A red carpet has been laid across Dublin’s Ha’penny Bridge today to celebrate its 2ooth birthday.
It’s a little snippet like that, half heard on the radio during the school run, that can send you spinning back in time.
There is something about that bridge, its narrowness, the steep slope, its intrinsic prettiness embellished by the romance of history. They combine to give you (or at least me) a frisson of excitement. It’s that little thrill, I think, that makes the memories stick. I’ve crossed it more times than not holding my grandmother’s hand. That was her regular route; from her bus stop on the quays to her favourite shop, Arnott’s department store on Henry Street. The self-service cafe in Arnott’s, bustling and smelling of vegetable soup, was our haunt. Granny liked a chocolate eclair and mine was a coffee slice.
She would complete her errand, buy a spool of thread perhaps or curtain hooks, and then lead me on a leisurely stroll around the furniture department. She might purchase a small treat for me, new socks or vests, and then her own treats. She took great pleasure in owning high quality teatowels, dishcloths, table runners and napkins. These were the small props that re-enforced her position as an excellent housewife. These are hers:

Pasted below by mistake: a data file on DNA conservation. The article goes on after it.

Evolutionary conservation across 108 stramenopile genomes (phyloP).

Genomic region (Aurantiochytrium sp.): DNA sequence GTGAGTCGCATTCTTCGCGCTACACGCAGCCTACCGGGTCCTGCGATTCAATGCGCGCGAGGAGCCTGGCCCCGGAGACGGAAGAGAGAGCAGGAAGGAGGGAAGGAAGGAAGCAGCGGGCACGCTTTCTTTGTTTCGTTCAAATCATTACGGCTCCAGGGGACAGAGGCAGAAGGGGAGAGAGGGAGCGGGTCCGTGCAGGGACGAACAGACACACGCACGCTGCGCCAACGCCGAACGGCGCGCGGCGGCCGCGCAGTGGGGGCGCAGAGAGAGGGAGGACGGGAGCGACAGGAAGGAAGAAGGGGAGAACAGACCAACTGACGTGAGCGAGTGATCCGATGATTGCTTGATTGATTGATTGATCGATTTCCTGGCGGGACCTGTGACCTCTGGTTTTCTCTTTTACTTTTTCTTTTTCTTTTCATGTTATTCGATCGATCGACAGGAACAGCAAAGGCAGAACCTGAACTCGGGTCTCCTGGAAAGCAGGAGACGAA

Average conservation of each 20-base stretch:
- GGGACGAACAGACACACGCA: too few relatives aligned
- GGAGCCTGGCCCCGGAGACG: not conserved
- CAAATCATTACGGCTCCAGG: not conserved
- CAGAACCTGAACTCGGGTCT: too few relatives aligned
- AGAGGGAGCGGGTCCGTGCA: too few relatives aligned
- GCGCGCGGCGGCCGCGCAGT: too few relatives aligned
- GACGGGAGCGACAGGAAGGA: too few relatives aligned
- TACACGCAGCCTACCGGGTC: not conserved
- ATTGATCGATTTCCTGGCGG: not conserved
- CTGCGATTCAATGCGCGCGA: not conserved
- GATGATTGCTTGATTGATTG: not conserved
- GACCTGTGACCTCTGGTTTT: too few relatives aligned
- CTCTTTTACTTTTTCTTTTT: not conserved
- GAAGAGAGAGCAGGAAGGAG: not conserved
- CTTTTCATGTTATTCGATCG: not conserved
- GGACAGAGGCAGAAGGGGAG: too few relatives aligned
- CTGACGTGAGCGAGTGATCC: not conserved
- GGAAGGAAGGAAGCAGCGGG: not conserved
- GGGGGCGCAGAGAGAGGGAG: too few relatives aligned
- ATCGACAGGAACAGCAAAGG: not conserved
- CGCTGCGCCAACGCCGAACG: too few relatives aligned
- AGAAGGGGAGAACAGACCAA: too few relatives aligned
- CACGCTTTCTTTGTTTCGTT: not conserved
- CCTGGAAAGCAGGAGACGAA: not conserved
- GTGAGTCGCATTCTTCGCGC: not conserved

They work, these small, collected things.
They remind you who you are and what matters to you.
You can hang your hat on them.
You can cling to them.
Back, then, across the bridge to the bus, ‘one and a half, please’, and home to make the dinner.